Orthwein stated that CDCR has stopped transfers while adjusting the process. They did not identify a trans prisoner that the B.A.R. could speak with.

"Since no one has been officially denied, their attempts to file grievances for not having their requests to be transferred granted or even considered are being rejected as not an appealable issue," Orthwein stated. "So they are essentially in limbo and waiting for CDCR to respond to their pleas for transfer."

In a statement, Thornton confirmed that "CDCR is working on additional processes to help classification committees in their review of gender-based housing requests," but would not characterize these as pausing transfers.

"CDCR has not stopped transfers and is thoroughly evaluating incarcerated people's requests to be housed in an institution that aligns with their gender identity," Thornton stated.

In response to a question about the mocking of trans women, Thornton stated only "CDCR has a process to investigate complaints made by incarcerated people and every allegation of staff misconduct is investigated."

Wiener's office reached out to CDCR two days after the LA Times piece, asking several questions, including how CDCR is monitoring staff at the CCWF and what training and education CDCR is providing to staff.

A CDCR spokesman detailed training staff are receiving.

"Custody staff were trained on the requirements of SB 132 (housing, searches, etc.) and they are also receiving training titled, 'Working Successfully with Transgender, Intersex and Non-Binary Inmates' that covers pronoun usage, respect, definitions, and information about better understanding an individual's pathway to prison," Ryan Morimune of CDCR wrote in a reply email.

"Institutional leadership heard the rumor about staff exacerbating fears and met with the incarcerated representatives on the Inmate Advisory Council (IAC), as well as a couple of transgender women, but were not able to identify specific staff who may have been inciting fear," Morimune added. "The warden is aware of the concerns and is closely monitoring for any indication that intimidation or evoking fear by any staff is taking place. If specific incidents are identified, they will go through the appropriate disciplinary process."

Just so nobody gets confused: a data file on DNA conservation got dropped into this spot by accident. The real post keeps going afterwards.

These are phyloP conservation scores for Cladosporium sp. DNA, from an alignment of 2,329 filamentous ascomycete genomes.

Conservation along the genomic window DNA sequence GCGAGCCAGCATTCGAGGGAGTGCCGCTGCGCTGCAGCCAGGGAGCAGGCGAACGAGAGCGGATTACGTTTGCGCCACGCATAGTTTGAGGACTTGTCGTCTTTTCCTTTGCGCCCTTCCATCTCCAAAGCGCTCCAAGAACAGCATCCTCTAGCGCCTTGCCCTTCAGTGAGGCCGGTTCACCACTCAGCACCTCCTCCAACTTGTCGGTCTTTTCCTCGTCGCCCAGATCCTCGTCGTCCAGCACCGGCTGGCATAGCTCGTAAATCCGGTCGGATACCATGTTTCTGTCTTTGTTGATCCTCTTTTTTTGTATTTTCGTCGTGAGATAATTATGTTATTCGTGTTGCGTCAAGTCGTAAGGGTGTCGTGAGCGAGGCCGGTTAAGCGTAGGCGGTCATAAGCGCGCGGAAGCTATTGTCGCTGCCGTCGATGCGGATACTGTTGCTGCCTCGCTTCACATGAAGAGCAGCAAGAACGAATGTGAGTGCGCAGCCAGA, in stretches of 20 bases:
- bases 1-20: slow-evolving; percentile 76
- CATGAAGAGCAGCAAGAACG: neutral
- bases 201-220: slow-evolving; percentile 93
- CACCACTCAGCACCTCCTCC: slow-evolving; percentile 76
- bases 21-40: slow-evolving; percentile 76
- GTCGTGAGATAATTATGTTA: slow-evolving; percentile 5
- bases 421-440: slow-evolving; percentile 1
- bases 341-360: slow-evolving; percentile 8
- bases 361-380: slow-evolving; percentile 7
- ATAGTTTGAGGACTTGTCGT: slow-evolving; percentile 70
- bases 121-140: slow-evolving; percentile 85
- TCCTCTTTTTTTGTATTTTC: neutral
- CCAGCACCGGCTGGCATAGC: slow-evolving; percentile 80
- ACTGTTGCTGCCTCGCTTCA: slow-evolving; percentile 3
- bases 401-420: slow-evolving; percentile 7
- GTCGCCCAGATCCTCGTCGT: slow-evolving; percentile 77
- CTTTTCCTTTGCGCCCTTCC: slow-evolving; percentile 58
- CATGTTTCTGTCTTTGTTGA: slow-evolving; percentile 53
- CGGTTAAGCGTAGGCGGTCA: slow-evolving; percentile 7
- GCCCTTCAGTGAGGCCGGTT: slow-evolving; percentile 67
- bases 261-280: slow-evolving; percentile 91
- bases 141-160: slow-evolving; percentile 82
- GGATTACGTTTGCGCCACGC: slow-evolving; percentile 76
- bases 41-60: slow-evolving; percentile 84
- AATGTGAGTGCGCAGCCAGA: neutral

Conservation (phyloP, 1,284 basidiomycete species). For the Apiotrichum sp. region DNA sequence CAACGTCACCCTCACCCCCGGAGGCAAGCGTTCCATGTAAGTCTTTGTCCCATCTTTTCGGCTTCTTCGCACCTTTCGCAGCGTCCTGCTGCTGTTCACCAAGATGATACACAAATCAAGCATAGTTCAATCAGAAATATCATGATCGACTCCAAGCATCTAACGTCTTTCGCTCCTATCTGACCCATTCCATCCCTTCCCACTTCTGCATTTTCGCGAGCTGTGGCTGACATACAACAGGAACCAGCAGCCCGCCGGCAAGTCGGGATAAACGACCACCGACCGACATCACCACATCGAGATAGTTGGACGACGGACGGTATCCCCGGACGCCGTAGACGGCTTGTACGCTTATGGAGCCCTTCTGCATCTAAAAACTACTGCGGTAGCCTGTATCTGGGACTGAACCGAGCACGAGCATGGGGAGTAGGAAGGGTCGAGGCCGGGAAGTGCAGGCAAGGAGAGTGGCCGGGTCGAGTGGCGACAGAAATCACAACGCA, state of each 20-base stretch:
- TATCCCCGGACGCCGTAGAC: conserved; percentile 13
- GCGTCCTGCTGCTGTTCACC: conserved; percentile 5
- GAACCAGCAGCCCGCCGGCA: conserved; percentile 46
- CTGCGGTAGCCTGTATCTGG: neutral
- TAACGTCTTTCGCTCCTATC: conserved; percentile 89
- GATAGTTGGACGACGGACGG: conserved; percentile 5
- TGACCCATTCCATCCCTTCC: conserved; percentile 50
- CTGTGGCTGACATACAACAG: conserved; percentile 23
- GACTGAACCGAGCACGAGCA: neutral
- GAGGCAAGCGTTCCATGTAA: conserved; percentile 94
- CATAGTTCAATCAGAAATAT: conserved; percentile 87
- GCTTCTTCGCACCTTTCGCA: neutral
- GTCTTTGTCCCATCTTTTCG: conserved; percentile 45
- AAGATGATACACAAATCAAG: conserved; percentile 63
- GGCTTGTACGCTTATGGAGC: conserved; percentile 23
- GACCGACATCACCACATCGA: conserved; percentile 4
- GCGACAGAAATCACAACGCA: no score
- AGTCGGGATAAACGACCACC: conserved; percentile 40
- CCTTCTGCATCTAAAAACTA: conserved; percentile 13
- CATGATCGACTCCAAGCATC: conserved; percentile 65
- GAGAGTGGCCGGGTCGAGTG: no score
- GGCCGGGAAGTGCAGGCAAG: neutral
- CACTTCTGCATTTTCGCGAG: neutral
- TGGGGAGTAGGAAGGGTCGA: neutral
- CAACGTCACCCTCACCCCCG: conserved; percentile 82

At certain prisons, town hall meetings have been held to allay fears as the law is implemented, according to Morimune.

"As with most changes inside and outside our institutions, it takes time and concerted effort to bridge the gap between individuals and cultural differences. We are working tirelessly with staff and the incarcerated population to not only be aware of the changes, but also be accepting," Morimune stated. "Executive leadership and institutional leadership will continue to reinforce the importance of the changes that will be key to helping address cultural deficiencies. The Department has been proactive in the last several years in developing training and education on this topic and we are searching for ways to build upon our progress."

It's all too familiar to Bamby Salcedo, a trans woman who is the president and CEO of the TransLatin@ Coalition. Before SB 132 became law, Salcedo toured a women's correctional institution with Wiener.

"I think we have to understand the culture of CDCR," Salcedo said. "There's definitely exclusionary practices within the system so, yes, I'm very concerned that this is something that is happening."

Salcedo had been a major advocate for Wiener's bill. She said that she did not know any trans prisoners that the B.A.R. could speak with.

"SB 132 was intentionally to insure the safety of trans people in the California correctional system, so CDCR needs to make sure trans people are safe and free of violence," Salcedo said. "They need to ensure compliance with legislation."